Great leaders are acutely aware that employees who quit their jobs are usually leaving their managers and departments first, and the company itself second. Job satisfaction, though it is certainly influenced by a company's large-scale actions, is very closely tied to an employee's immediate contacts and duties. If an employee doesn't feel appreciated and happy in his day-to-day activities, he is likely to leave, regardless of how he feels about the company as a whole.

Studies have shown that employees value jobs in which they are appreciated, even over those that pay a little more. Recognizing the power of making their staff feel appreciated, some leaders smartly set goals to ensure that a particular number of employees are sincerely thanked (either verbally or in writing) each month for their specific contributions.

Other leaders conduct periodic "stay interviews" in which employees can discuss which elements of their employment are most likely to make them stay with the company, and of course which elements, if not addressed, might encourage them to leave. Managers are able to address employee concerns, often before they become unbearable and ultimately cause turnover.

While many leaders fret about the extensive costs and stress involved in recruiting and hiring, others realize the very basic, yet extremely powerful value of simply listening to and appreciating the employees they already have. Good leaders realize the position they are in to foster a staff that feels comfortable sticking with the company for the long haul.
 
Insight!
    Fun and useless tidbits

Arnold Schwarzenegger's famous line in The Terminator 'I'll be back' was originally scripted as 'I'll come back'.

Walt Disney was afraid of mice.

Mexico and Iceland have the highest per capita consumption of Coca-Cola.

Women blink nearly twice as much as men.

Both humans and chimpanzees have equal amounts of hair per given surface area. A chimp's is just heavier.

You have a 1 in 3.000.000 chance of getting killed by a snake.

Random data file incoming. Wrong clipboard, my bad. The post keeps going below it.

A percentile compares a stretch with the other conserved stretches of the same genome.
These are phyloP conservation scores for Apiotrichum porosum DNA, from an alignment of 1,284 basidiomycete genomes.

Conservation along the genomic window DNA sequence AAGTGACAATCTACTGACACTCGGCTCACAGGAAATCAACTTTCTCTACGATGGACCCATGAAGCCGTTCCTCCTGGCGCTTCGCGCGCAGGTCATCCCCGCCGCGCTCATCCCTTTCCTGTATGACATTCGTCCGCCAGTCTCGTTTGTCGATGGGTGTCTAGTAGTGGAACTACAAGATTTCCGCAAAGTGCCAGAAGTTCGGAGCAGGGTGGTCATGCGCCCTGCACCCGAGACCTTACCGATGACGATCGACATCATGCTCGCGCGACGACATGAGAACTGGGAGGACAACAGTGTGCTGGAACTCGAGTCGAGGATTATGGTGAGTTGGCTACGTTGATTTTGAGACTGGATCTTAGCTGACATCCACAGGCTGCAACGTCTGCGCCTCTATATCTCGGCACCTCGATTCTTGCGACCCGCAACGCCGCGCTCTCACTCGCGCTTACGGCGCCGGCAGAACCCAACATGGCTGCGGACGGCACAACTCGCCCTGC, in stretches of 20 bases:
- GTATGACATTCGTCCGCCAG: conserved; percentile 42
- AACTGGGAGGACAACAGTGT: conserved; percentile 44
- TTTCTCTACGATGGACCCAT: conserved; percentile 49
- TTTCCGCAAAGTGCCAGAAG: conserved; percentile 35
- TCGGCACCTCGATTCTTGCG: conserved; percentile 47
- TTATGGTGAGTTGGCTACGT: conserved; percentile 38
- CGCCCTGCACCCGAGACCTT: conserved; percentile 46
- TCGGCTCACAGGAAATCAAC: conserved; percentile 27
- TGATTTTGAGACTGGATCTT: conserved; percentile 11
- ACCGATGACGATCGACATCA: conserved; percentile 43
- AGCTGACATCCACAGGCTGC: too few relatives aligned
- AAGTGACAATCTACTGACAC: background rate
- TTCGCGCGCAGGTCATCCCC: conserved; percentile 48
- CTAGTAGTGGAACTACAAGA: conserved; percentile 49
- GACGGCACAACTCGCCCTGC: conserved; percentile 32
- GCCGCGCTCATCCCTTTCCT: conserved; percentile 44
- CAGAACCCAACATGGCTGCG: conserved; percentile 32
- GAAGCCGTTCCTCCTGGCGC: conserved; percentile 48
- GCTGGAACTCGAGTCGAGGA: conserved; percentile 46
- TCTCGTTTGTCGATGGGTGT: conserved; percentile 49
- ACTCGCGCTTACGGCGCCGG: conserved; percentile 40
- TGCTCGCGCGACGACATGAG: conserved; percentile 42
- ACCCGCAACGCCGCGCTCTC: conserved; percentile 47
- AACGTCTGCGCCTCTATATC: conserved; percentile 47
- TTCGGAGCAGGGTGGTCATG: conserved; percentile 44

If an average man had a metabolism comparable to that of a hummingbird he would have to eat 285 pounds of hamburger every day to maintain his weight.
 
 
N.C. Industrial Commission Safety Education Section
   

The N.C. Industrial Commission Safety Education Section stands ready to assist you with your Safety training needs. We offer a variety of courses, designed to suit your needs. Please give one of our Industrial Safety Representatives a call.

 
DENNIS PARNELL
Director Safety Education
919-218-3000
parnelld@ind.commerce.state.nc.us
KIM NADEAU
PROGRAM ASSISTANT
919-807-2603
nadeauk@ind.commerce.state.nc.us
  RANDY CRANFILL
APCAP & APW Coordinator
919-218-2986
cranfilr@ind.commerce.state.nc.us  
  MARKUS ELLIOTT
Southeastern Region & HAZWOPER Trainer
919-810-5788
elliottm@ind.commerce.state.nc.us  
  MICHAEL BINGHAM
Western Carolina Area
919-218-9045
binghamm@ind.commerce.state.nc.us 
  MEL HARMON
Defensive Driving & Work Zone Traffic Instructor
919-218-3374
harmonm@ind.commerce.state.nc.us  
  VACANT POSITION
Mid-State Area & Water/Wastewater Coordinator
919-218-3567
 
  MICHAEL NANCE
Blue Ridge & Southern/Western Piedmont Areas
919-218-9047
nancem@ind.commerce.state.nc.us  
  JAMES GILREATH
Central Piedmont Area
919-218-7085
gilreatj@ind.commerce.state.nc.us  
  ALVIN SCOTT
Eastern & Northeastern Areas, Eastern Defensive Driving Instructor
919-218-2792
scotta@ind.commerce.state.nc.us  

We Are Working for You!
N.C. Industrial Commission
 
 
Contact Information Join our mailing list!

 
 
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N.C. Industrial Commission FRAUD SECTION
Introduction

The primary mission of the Industrial Commission's Workers' Compensation Fraud Investigations Section is to conduct investigations of cases of suspected workers' compensation fraud and violations related to the Workers' Compensation Act. The Fraud Investigations Section has been given the statutory authority to investigate claims of suspected fraud involving claimants, employers, insurance company officials, officials of third-party administrators, insurance agents, attorneys, health care providers, and vocational rehabilitation providers.